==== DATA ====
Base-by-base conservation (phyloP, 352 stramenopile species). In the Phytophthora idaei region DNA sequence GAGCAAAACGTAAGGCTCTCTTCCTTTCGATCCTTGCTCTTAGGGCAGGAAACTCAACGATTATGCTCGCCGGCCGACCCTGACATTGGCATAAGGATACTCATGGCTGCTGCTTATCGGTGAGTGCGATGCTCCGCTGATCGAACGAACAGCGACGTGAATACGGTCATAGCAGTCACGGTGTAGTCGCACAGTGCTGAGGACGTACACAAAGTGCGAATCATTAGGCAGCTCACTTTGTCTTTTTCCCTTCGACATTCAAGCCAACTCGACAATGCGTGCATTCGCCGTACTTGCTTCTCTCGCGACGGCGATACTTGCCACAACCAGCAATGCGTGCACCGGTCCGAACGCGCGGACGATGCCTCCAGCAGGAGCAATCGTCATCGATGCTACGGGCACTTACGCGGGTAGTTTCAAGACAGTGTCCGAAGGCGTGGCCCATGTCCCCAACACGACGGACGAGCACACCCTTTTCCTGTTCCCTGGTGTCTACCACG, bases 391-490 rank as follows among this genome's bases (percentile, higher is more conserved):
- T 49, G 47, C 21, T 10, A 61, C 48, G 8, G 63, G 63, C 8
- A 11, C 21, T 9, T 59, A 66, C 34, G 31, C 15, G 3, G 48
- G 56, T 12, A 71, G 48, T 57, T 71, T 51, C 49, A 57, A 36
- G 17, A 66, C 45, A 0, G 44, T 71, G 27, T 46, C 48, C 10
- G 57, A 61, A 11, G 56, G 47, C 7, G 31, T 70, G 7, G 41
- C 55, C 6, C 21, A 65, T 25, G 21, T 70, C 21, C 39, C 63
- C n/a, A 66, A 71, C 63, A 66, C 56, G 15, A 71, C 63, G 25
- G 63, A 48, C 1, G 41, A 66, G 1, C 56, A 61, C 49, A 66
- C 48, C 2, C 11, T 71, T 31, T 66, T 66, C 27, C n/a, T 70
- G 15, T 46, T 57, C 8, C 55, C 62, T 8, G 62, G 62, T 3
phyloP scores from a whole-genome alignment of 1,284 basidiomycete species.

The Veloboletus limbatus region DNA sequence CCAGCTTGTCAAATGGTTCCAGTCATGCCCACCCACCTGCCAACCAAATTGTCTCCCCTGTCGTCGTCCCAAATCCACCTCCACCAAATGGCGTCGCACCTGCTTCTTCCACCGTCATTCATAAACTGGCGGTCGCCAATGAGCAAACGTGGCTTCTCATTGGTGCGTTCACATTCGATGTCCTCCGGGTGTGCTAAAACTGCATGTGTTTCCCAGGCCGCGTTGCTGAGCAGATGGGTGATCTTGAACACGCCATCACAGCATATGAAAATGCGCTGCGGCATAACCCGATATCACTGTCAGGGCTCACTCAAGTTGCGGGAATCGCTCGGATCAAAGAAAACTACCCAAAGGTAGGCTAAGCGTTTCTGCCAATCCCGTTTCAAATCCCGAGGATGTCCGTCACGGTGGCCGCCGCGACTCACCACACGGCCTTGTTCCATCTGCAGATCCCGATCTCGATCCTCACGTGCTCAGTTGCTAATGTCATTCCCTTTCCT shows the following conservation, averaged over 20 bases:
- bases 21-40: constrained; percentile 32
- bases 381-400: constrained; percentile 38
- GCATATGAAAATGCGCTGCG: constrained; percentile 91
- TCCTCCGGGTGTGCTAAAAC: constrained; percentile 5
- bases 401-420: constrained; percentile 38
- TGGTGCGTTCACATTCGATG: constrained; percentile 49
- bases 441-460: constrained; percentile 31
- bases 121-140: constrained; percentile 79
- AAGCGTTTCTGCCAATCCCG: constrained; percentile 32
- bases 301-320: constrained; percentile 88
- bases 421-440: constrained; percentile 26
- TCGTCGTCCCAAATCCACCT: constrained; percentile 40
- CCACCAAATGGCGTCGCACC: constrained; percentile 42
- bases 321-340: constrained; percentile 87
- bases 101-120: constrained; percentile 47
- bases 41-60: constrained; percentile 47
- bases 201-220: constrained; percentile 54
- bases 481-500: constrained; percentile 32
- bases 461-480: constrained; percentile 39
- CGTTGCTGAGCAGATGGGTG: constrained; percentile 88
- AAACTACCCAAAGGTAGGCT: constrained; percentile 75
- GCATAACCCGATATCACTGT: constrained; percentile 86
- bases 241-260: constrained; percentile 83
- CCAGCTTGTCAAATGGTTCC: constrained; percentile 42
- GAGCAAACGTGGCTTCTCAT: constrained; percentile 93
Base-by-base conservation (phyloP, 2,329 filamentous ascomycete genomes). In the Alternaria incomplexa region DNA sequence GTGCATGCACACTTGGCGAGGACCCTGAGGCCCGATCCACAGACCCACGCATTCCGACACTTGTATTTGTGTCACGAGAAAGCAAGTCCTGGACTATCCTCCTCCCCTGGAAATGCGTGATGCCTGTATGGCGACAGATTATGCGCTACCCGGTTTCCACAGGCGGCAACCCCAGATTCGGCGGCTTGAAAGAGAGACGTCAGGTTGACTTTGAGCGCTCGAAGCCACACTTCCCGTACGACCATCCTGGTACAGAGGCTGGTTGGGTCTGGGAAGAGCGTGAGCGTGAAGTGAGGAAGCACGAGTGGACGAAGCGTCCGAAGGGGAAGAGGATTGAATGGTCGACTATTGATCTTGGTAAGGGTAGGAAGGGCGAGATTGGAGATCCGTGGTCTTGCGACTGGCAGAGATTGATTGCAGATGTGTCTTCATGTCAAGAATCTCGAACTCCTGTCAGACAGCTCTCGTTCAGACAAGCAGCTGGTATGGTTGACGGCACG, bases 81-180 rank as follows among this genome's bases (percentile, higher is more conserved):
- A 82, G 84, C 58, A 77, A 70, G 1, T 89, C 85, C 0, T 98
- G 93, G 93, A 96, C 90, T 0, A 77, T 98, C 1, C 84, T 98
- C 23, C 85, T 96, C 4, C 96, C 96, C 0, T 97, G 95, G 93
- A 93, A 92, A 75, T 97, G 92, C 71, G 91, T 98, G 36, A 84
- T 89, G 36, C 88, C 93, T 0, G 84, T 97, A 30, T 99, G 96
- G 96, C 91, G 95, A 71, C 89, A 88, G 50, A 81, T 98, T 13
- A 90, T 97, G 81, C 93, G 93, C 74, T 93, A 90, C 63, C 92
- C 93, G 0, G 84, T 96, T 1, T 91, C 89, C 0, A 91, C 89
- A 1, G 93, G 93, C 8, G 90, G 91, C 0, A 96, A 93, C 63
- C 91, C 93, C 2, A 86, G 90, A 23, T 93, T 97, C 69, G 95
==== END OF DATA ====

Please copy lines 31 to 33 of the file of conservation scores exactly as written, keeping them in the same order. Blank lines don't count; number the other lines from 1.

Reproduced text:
- bases 481-500: constrained; percentile 32
- bases 461-480: constrained; percentile 39
- CGTTGCTGAGCAGATGGGTG: constrained; percentile 88